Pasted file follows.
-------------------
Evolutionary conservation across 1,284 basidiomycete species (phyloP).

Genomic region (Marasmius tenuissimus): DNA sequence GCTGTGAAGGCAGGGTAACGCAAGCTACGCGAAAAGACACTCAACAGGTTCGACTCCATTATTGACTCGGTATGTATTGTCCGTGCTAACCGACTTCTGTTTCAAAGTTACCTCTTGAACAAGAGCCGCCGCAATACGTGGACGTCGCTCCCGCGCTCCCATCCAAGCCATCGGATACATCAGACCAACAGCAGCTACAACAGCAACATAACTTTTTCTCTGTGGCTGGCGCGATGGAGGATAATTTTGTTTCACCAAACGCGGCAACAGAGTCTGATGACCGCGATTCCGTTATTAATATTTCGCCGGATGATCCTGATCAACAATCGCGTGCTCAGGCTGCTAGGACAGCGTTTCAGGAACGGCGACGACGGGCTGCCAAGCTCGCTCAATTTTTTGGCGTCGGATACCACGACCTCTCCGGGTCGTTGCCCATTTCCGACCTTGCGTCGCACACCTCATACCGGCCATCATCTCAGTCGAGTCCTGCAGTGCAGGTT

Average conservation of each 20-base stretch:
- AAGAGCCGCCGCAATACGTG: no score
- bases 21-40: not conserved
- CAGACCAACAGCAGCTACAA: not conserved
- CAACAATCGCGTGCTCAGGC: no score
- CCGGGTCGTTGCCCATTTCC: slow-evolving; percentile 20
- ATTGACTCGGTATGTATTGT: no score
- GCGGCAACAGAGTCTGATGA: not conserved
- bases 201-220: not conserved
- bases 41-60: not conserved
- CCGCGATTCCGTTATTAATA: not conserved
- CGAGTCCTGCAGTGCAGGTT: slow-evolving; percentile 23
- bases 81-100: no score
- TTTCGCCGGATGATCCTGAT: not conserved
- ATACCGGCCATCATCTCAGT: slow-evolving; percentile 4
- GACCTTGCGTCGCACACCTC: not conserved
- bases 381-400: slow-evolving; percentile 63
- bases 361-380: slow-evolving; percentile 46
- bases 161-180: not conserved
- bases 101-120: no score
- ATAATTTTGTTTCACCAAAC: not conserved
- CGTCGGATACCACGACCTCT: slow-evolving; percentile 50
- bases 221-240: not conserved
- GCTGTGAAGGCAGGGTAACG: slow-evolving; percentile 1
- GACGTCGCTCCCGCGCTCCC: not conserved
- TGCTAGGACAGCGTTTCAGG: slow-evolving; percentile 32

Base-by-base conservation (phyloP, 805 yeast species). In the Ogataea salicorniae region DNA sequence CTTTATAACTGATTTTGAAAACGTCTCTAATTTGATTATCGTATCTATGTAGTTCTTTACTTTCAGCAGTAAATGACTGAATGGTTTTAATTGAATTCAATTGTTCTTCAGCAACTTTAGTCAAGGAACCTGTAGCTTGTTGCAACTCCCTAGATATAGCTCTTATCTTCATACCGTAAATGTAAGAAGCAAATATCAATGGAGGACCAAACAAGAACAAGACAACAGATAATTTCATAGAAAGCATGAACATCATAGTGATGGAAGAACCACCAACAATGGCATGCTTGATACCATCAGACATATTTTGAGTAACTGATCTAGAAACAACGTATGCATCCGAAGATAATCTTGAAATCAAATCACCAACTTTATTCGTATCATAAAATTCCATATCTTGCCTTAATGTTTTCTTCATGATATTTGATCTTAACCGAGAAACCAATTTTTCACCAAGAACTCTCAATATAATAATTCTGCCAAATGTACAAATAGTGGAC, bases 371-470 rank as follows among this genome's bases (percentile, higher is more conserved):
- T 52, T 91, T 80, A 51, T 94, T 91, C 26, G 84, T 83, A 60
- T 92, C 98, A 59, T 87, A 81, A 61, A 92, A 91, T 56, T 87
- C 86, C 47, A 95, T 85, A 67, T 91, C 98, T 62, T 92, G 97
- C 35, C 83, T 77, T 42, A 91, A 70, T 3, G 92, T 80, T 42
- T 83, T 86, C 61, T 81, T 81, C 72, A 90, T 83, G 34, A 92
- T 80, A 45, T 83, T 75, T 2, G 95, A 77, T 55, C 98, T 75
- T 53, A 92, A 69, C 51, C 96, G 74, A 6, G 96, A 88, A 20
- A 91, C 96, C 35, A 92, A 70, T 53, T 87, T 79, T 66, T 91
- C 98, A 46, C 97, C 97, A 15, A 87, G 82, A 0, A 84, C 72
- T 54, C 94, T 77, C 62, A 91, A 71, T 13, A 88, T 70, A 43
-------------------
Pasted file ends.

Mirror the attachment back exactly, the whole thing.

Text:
Evolutionary conservation across 1,284 basidiomycete species (phyloP).

Genomic region (Marasmius tenuissimus): DNA sequence GCTGTGAAGGCAGGGTAACGCAAGCTACGCGAAAAGACACTCAACAGGTTCGACTCCATTATTGACTCGGTATGTATTGTCCGTGCTAACCGACTTCTGTTTCAAAGTTACCTCTTGAACAAGAGCCGCCGCAATACGTGGACGTCGCTCCCGCGCTCCCATCCAAGCCATCGGATACATCAGACCAACAGCAGCTACAACAGCAACATAACTTTTTCTCTGTGGCTGGCGCGATGGAGGATAATTTTGTTTCACCAAACGCGGCAACAGAGTCTGATGACCGCGATTCCGTTATTAATATTTCGCCGGATGATCCTGATCAACAATCGCGTGCTCAGGCTGCTAGGACAGCGTTTCAGGAACGGCGACGACGGGCTGCCAAGCTCGCTCAATTTTTTGGCGTCGGATACCACGACCTCTCCGGGTCGTTGCCCATTTCCGACCTTGCGTCGCACACCTCATACCGGCCATCATCTCAGTCGAGTCCTGCAGTGCAGGTT

Average conservation of each 20-base stretch:
- AAGAGCCGCCGCAATACGTG: no score
- bases 21-40: not conserved
- CAGACCAACAGCAGCTACAA: not conserved
- CAACAATCGCGTGCTCAGGC: no score
- CCGGGTCGTTGCCCATTTCC: slow-evolving; percentile 20
- ATTGACTCGGTATGTATTGT: no score
- GCGGCAACAGAGTCTGATGA: not conserved
- bases 201-220: not conserved
- bases 41-60: not conserved
- CCGCGATTCCGTTATTAATA: not conserved
- CGAGTCCTGCAGTGCAGGTT: slow-evolving; percentile 23
- bases 81-100: no score
- TTTCGCCGGATGATCCTGAT: not conserved
- ATACCGGCCATCATCTCAGT: slow-evolving; percentile 4
- GACCTTGCGTCGCACACCTC: not conserved
- bases 381-400: slow-evolving; percentile 63
- bases 361-380: slow-evolving; percentile 46
- bases 161-180: not conserved
- bases 101-120: no score
- ATAATTTTGTTTCACCAAAC: not conserved
- CGTCGGATACCACGACCTCT: slow-evolving; percentile 50
- bases 221-240: not conserved
- GCTGTGAAGGCAGGGTAACG: slow-evolving; percentile 1
- GACGTCGCTCCCGCGCTCCC: not conserved
- TGCTAGGACAGCGTTTCAGG: slow-evolving; percentile 32

Base-by-base conservation (phyloP, 805 yeast species). In the Ogataea salicorniae region DNA sequence CTTTATAACTGATTTTGAAAACGTCTCTAATTTGATTATCGTATCTATGTAGTTCTTTACTTTCAGCAGTAAATGACTGAATGGTTTTAATTGAATTCAATTGTTCTTCAGCAACTTTAGTCAAGGAACCTGTAGCTTGTTGCAACTCCCTAGATATAGCTCTTATCTTCATACCGTAAATGTAAGAAGCAAATATCAATGGAGGACCAAACAAGAACAAGACAACAGATAATTTCATAGAAAGCATGAACATCATAGTGATGGAAGAACCACCAACAATGGCATGCTTGATACCATCAGACATATTTTGAGTAACTGATCTAGAAACAACGTATGCATCCGAAGATAATCTTGAAATCAAATCACCAACTTTATTCGTATCATAAAATTCCATATCTTGCCTTAATGTTTTCTTCATGATATTTGATCTTAACCGAGAAACCAATTTTTCACCAAGAACTCTCAATATAATAATTCTGCCAAATGTACAAATAGTGGAC, bases 371-470 rank as follows among this genome's bases (percentile, higher is more conserved):
- T 52, T 91, T 80, A 51, T 94, T 91, C 26, G 84, T 83, A 60
- T 92, C 98, A 59, T 87, A 81, A 61, A 92, A 91, T 56, T 87
- C 86, C 47, A 95, T 85, A 67, T 91, C 98, T 62, T 92, G 97
- C 35, C 83, T 77, T 42, A 91, A 70, T 3, G 92, T 80, T 42
- T 83, T 86, C 61, T 81, T 81, C 72, A 90, T 83, G 34, A 92
- T 80, A 45, T 83, T 75, T 2, G 95, A 77, T 55, C 98, T 75
- T 53, A 92, A 69, C 51, C 96, G 74, A 6, G 96, A 88, A 20
- A 91, C 96, C 35, A 92, A 70, T 53, T 87, T 79, T 66, T 91
- C 98, A 46, C 97, C 97, A 15, A 87, G 82, A 0, A 84, C 72
- T 54, C 94, T 77, C 62, A 91, A 71, T 13, A 88, T 70, A 43